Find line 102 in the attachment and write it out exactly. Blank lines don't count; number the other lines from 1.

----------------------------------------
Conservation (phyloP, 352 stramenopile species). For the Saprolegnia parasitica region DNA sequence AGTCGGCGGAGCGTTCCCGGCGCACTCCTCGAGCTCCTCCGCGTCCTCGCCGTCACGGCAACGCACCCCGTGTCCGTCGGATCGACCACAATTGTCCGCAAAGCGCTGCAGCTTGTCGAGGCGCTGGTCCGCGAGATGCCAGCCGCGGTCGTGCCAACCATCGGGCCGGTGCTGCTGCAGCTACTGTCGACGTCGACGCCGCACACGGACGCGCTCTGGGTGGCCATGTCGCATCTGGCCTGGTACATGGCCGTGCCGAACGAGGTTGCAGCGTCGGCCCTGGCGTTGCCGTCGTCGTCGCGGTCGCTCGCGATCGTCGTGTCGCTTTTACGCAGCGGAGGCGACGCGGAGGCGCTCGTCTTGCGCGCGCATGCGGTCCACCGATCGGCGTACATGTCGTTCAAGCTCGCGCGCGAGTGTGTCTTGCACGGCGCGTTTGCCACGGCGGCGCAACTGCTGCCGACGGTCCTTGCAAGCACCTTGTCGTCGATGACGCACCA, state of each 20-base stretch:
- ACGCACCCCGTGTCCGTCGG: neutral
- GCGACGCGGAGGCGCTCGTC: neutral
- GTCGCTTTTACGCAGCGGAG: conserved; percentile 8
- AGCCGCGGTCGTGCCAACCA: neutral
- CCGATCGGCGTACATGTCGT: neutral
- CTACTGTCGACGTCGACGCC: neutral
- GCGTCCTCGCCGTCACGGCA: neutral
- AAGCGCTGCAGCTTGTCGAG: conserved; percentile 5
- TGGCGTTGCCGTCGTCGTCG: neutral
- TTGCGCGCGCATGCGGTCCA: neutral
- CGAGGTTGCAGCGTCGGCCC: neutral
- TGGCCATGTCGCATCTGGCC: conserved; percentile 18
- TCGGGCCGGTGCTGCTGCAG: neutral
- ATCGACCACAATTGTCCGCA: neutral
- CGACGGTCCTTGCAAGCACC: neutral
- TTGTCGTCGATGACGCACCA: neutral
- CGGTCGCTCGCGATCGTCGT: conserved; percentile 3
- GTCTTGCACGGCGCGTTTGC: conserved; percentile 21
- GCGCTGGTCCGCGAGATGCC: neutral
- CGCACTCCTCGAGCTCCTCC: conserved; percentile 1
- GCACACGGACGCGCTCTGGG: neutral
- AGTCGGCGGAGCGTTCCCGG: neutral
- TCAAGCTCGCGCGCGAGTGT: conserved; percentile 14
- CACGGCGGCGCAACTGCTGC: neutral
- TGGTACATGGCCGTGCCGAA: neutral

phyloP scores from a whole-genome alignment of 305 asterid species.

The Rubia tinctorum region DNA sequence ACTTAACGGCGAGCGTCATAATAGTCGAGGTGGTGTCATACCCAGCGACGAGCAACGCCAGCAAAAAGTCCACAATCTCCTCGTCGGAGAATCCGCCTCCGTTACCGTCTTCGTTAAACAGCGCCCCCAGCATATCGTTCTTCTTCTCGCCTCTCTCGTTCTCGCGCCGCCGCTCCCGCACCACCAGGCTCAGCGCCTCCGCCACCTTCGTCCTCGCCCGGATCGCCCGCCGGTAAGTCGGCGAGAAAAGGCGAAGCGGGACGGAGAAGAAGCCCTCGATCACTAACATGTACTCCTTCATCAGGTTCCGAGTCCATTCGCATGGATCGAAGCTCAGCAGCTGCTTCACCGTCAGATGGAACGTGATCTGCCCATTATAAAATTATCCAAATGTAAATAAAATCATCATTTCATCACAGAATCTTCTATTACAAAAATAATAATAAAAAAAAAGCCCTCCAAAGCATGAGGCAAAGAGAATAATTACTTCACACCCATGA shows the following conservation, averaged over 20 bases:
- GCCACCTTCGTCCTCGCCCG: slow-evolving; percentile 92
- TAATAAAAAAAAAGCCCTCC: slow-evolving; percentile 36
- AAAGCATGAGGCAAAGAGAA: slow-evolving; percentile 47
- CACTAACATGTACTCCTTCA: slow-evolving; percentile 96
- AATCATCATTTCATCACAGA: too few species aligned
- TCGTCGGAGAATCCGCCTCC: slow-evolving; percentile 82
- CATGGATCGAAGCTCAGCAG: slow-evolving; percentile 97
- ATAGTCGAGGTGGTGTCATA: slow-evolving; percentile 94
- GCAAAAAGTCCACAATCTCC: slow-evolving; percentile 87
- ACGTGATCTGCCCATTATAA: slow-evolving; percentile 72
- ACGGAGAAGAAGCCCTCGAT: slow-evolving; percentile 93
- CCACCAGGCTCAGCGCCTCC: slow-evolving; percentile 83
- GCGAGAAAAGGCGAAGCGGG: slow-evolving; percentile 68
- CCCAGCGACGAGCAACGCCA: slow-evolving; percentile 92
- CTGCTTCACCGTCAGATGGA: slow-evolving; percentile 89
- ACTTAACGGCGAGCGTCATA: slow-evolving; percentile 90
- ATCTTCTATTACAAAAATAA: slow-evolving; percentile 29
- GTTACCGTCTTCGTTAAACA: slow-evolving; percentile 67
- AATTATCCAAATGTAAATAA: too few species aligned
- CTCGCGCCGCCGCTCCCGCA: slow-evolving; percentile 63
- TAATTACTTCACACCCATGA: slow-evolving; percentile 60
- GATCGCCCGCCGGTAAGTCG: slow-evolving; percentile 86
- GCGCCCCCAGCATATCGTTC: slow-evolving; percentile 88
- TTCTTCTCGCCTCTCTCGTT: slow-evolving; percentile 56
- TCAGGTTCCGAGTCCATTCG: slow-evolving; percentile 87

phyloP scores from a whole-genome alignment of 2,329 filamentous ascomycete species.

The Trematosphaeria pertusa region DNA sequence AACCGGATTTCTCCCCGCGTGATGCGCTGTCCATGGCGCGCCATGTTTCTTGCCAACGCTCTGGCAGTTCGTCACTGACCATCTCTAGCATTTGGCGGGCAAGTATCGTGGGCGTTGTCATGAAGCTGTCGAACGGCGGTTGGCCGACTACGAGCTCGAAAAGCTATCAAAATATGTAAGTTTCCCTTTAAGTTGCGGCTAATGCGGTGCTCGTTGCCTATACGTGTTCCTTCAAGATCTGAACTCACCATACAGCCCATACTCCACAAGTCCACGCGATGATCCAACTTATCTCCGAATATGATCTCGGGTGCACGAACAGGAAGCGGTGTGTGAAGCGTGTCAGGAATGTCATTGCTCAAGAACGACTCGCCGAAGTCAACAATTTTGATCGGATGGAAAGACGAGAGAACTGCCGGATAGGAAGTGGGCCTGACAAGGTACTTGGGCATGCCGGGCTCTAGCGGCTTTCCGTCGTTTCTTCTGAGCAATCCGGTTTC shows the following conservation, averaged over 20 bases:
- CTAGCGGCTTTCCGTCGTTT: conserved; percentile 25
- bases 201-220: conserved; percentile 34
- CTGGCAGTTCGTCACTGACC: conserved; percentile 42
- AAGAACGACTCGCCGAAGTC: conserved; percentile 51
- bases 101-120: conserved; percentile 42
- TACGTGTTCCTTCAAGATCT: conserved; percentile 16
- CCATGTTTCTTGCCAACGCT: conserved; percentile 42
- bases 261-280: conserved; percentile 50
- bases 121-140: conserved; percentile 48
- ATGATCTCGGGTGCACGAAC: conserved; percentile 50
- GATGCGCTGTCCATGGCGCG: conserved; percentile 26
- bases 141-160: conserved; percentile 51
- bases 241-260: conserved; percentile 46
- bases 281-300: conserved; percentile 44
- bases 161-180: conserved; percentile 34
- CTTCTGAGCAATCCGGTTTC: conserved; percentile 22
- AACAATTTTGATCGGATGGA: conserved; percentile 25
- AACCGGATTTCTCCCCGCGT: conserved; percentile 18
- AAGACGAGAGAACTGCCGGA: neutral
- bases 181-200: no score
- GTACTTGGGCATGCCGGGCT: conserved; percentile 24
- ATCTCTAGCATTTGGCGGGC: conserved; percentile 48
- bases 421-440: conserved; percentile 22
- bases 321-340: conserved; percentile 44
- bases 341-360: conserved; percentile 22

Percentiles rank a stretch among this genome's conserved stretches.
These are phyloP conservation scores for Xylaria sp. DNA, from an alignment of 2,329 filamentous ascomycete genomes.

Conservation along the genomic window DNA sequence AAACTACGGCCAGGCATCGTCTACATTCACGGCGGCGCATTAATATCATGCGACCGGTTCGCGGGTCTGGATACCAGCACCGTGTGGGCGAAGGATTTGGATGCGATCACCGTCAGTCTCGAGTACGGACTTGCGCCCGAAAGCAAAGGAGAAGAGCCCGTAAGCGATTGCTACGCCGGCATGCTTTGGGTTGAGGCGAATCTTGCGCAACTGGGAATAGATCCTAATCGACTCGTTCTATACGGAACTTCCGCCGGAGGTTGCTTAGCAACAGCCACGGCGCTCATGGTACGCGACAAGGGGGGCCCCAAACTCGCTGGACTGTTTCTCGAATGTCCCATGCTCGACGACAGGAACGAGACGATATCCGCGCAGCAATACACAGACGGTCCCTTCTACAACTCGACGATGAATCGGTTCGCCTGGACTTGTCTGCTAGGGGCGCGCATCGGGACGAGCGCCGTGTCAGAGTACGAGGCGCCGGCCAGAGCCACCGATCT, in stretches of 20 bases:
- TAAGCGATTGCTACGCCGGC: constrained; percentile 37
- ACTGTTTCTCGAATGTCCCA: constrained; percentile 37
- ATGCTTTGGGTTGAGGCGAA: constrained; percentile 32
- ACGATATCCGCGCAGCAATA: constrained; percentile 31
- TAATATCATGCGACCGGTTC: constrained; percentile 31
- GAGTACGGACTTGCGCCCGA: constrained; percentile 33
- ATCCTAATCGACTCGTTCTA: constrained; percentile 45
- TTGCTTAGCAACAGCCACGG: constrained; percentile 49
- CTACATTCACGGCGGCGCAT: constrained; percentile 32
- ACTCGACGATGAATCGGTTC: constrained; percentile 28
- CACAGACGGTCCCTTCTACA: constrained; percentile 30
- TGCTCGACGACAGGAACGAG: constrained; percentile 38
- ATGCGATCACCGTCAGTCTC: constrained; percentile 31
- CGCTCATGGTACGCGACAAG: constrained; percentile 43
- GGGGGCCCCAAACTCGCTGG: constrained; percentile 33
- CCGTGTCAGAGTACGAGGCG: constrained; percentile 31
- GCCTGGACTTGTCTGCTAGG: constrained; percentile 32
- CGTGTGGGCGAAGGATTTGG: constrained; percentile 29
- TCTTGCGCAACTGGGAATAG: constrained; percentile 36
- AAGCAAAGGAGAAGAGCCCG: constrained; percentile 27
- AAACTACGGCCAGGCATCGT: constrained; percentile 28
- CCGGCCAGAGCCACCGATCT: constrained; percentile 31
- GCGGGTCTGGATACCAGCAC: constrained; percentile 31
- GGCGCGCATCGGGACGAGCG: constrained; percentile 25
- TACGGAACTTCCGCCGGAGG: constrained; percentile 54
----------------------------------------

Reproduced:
- TCTTGCGCAACTGGGAATAG: constrained; percentile 36